We have histologically examined vascular invasion and calcification of the hypertrophic zone during endochondral ossification in matrix metalloproteinase (MMP)-9 deficient (MMP-9-/-) mice and in their littermates at 3 days, 3 weeks and 6 weeks after birth. Capillaries and osteoclasts at the chondro-osseous junction showed an intense MMP-9 immunopositivity, suggesting that they recognize chemical properties of cartilaginous matrices, and then release MMP-9 for cartilage degradation. CD31-positive capillaries and tartrate-resistant acid phosphatase-reactive osteoclasts could be found in the close proximity in the region of chondro-osseous junction in MMP-9-/- mice, while in wild-type mice, vascular invasion preceded osteoclastic migration into the epiphyseal cartilage. Although MMP-9-/-mice revealed larger hypertrophic zones, the index of calcified area was significantly smaller in MMP-9-/-mice. Interestingly, the lower layer of the MMP-9-/- hypertrophic zone showed intense MMP-13 staining, which could not be observed in wild-type mice. This indicates that MMP-13 may compensate for MMP-9 deficiency at that specific region, but not to a point at which the deficiency could be completely rescued. In conclusion, it seems that MMP-9 is the optimal enzyme for cartilage degradation during endochondral ossification by controlling vascular invasion and subsequent osteoclastic migration.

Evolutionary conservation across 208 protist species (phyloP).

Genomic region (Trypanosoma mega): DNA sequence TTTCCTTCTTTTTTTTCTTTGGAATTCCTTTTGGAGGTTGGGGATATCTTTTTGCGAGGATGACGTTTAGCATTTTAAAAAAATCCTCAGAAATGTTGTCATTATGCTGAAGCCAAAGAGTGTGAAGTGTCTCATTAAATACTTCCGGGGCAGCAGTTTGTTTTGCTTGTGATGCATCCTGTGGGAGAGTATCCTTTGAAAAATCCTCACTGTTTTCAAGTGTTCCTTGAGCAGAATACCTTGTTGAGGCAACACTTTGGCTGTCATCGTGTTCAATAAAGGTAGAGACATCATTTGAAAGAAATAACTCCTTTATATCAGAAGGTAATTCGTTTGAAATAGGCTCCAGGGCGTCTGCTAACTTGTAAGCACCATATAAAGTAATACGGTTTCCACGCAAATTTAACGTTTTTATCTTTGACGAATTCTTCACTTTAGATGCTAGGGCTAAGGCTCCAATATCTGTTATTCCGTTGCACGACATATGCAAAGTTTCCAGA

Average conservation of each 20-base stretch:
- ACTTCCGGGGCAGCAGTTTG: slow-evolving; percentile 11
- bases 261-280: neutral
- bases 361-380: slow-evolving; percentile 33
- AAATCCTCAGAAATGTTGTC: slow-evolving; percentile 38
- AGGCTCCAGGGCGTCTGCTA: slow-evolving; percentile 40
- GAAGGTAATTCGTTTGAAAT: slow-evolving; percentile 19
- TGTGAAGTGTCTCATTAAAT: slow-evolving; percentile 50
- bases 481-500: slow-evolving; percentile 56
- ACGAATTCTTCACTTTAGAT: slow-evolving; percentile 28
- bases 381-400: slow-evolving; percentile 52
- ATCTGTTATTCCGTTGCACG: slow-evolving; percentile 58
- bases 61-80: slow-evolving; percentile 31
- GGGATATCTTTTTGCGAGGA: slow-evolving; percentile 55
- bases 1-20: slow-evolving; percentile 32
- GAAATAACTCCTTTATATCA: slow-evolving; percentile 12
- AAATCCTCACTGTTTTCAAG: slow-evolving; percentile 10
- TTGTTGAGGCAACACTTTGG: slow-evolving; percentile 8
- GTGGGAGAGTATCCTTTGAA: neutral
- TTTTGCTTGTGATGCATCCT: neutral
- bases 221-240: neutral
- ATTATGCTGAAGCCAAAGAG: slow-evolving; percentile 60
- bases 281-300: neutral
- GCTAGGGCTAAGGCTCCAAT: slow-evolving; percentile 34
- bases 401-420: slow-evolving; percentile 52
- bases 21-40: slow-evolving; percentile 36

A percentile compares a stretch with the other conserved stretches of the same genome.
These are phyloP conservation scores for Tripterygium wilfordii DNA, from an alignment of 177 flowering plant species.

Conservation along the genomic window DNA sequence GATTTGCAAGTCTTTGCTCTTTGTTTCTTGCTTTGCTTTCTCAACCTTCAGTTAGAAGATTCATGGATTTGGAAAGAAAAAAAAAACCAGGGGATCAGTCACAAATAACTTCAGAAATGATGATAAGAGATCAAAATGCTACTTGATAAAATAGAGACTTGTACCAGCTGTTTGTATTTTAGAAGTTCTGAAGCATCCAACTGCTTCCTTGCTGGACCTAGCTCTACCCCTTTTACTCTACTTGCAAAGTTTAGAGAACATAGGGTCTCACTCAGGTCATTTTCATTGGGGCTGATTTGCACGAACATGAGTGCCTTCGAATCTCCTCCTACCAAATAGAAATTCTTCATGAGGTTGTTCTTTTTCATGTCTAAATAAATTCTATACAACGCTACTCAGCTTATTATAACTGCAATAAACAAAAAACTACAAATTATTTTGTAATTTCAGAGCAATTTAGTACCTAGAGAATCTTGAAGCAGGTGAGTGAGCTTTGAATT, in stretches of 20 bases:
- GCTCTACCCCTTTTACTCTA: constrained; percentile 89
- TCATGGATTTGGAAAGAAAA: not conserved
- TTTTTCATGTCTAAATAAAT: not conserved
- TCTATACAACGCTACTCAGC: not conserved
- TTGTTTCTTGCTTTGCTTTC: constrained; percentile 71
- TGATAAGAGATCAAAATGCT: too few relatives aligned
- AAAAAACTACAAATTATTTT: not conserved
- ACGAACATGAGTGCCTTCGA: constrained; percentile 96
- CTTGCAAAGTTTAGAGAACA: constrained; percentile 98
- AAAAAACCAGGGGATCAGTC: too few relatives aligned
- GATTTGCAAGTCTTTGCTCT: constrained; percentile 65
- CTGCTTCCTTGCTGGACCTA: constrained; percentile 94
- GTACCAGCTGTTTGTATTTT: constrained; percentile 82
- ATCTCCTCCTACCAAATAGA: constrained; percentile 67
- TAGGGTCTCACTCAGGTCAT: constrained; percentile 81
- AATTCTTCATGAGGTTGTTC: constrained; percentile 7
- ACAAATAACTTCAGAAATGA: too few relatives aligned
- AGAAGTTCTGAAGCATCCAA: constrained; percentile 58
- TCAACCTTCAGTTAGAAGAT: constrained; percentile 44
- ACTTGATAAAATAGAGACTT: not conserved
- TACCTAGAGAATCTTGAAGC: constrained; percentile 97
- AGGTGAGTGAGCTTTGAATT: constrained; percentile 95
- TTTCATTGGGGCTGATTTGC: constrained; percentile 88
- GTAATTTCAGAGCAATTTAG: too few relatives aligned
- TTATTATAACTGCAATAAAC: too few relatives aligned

ASJC Scopus subject areas
- Biochemistry, Genetics and Molecular Biology(all)